Tina Tsai, Ph.D. is a writer, teacher, and founder of The Literacy Guild LLC. She and her students write and publish their work. Her debut teen kung fu romance novel The Legend of Phoenix Mountain is available on Amazon and Barnes & Noble.
Bamboo Blade is basically a sports anime. Sports anime are ones that focus on a sport or activity through which a main protagonist, with a cohort of friends providing plenty of back stories to explore, works on improving in that sport over time with lots of drama and conflict to make things interesting. Generally, I tend to like these types of anime because they get pretty technical about the sport or activity the story revolves [...] Continue »
Psycho-Pass is an anime that is very reminiscent of the movie Minority Report. The story revolves around a new Inspector Akane who has to learn to work with Enforcers in a society where people are sorted by their Crime Coefficient, a number that determines how likely a person is to commit a crime. Inspectors are law enforcement officials who have low Crime Coefficients whereas Enforcers are law enforcement with high Crime Coefficients. Basically, Enforcers are [...] Continue »
I admit, there was a time when I was tempted to walk into a kendo dojo and ask if they taught Hiten Mitsurugi-ryu (Flying Heavenly Govern Sword-Style). Sounds impressive right? Except that it’s a fictional sword art. That’s right. Fake. But I loved watching the anime Rurouni Kenshin so much that, much like the universe of Star Trek, it was real enough to me. Exciting news for all the fans out there like me is [...] Continue »
Extra Sensory Perception (ESP) stories are pretty common, but of course, not all of them are done well. A Certain Scientific Railgun is done pretty well. Masaka Mikoto is a young girl who goes to school in Academy City where 80% of the population are students trying to gain or develop different types of ESPER powers. Some can control fire, others can teleport, and there are mind readers and telekinetics to boot. Mikoto is an [...] Continue »
I grew up LOVING taiko drums. I remember trips with my family to festivals in LA’s Little Tokyo in the summers to watch taiko groups performing. My dad had taiko albums playing on our stereos at home all the time, and when he wasn’t playing them, I would borrow them so that I could listen to them on my own. So when my friends the band Random Ninjas started up as a rock band integrating [...] Continue »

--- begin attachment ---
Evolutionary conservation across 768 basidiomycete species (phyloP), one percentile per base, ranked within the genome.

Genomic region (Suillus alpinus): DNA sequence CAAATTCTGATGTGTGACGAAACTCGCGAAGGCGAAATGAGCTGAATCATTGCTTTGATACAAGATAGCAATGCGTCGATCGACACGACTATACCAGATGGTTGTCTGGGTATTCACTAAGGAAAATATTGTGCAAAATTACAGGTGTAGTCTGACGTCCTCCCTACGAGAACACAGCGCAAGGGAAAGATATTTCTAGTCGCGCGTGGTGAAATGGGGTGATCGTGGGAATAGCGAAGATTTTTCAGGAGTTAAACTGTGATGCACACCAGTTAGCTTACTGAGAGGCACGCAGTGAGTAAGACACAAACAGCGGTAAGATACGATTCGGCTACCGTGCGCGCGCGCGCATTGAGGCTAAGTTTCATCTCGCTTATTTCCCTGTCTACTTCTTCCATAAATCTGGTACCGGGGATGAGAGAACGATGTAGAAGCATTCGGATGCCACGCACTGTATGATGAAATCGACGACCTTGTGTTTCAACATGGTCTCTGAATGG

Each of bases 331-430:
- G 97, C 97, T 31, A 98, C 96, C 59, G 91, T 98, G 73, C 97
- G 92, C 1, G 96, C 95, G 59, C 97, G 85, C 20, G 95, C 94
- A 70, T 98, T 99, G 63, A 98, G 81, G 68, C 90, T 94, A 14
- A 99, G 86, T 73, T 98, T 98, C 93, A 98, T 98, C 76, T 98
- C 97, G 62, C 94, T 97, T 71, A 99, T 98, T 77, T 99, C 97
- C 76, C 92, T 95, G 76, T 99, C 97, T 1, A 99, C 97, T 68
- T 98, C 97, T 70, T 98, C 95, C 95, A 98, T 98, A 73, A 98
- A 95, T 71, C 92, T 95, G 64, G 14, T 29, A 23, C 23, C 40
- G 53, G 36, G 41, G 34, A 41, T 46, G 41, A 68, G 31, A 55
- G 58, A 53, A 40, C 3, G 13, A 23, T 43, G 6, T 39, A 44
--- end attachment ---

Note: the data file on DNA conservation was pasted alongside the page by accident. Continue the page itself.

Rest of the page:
So if you name your movie “CHINK“, someone’s bound to get upset right? And more likely than not, it’s going to be someone from the Asian American community. It wasn’t surprising, then for me to find out that Stanley Young, Quentin Lee, and our very own 8Asians Koji Steven Sakai, producers of the film, received a letter from the Asian Pacific American Media Coalition (APAMC) protesting the title of their movie CHINK. As seen on [...] Continue »
Thank you Japanese anime land for yet another story based on a really weird premise that somehow still works. The Devil is a Part-timer is basically about a demon lord named Satan, of course, who wreaks havoc while conquering the world of Ente Isla. However, a hero fights back against him and his minions of demons, and Satan is defeated and must retreat to…yep, you guessed it, our world. Specifically Tokyo, Japan. Stripped of his [...] Continue »
I love playing Halo. So I really had a load of fun watching the webseries Halo 4: Forward Unto Dawn. Aside from giggling like a school girl every time the Warthog drove by (that’s my Halo ride) and screaming “Duel wield!” every time they found a weapon on the ground, I calmed down enough here and there to notice that there was an Asian American character Junjie Chen (Osric Chau) among the cadet soldiers in [...] Continue »
With May being Asian Pacific American heritage month, there are plenty of Asian American heroes to celebrate. But the majority of Americans may have overlooked the Asian American activism of one very prominent American hero–Mark Twain. Lauded as the father of American literature, few know that one of Twain’s first written, rejected, and finally published articles was a satiric criticism of the poor treatment of Chinese Americans in the 1800s, “Disgraceful Persecution of a Boy”, [...] Continue »
Have you been to Manzanar? If not, go. Go soon. It is worth the trip on so many levels. I had the good fortune and opportunity to visit Manzanar National Historic Monument this past spring. First, the ride there.
Lucy Liu recently discussed racism in Hollywood, the problem with not being American enough and not being Asian enough–the classic paradoxical existence every Asian American lives in. She’s tired of being the emotionless Asian girl or the Asian girl that kicks your butt. But her role in “Elementary“, a contemporary re-imagining of Sherlock Holmes in New York, throws a sizable wrench in the Asian female stereotypes by casting her as Dr. Joan Watson. What’s cool [...] Continue »
Tai Chi Zero and Tai Chi Hero are basically two halves of the same film. Zero came out in the U.S. last fall, and Hero just came out a couple weeks ago. These movies had kung fu, steam punk, and a video game rpg-like quality to it. It had so much promise to be a really awesome fusion of some really cool elements. The first half, Tai Chi Zero, seemed to start out okay. The [...] Continue »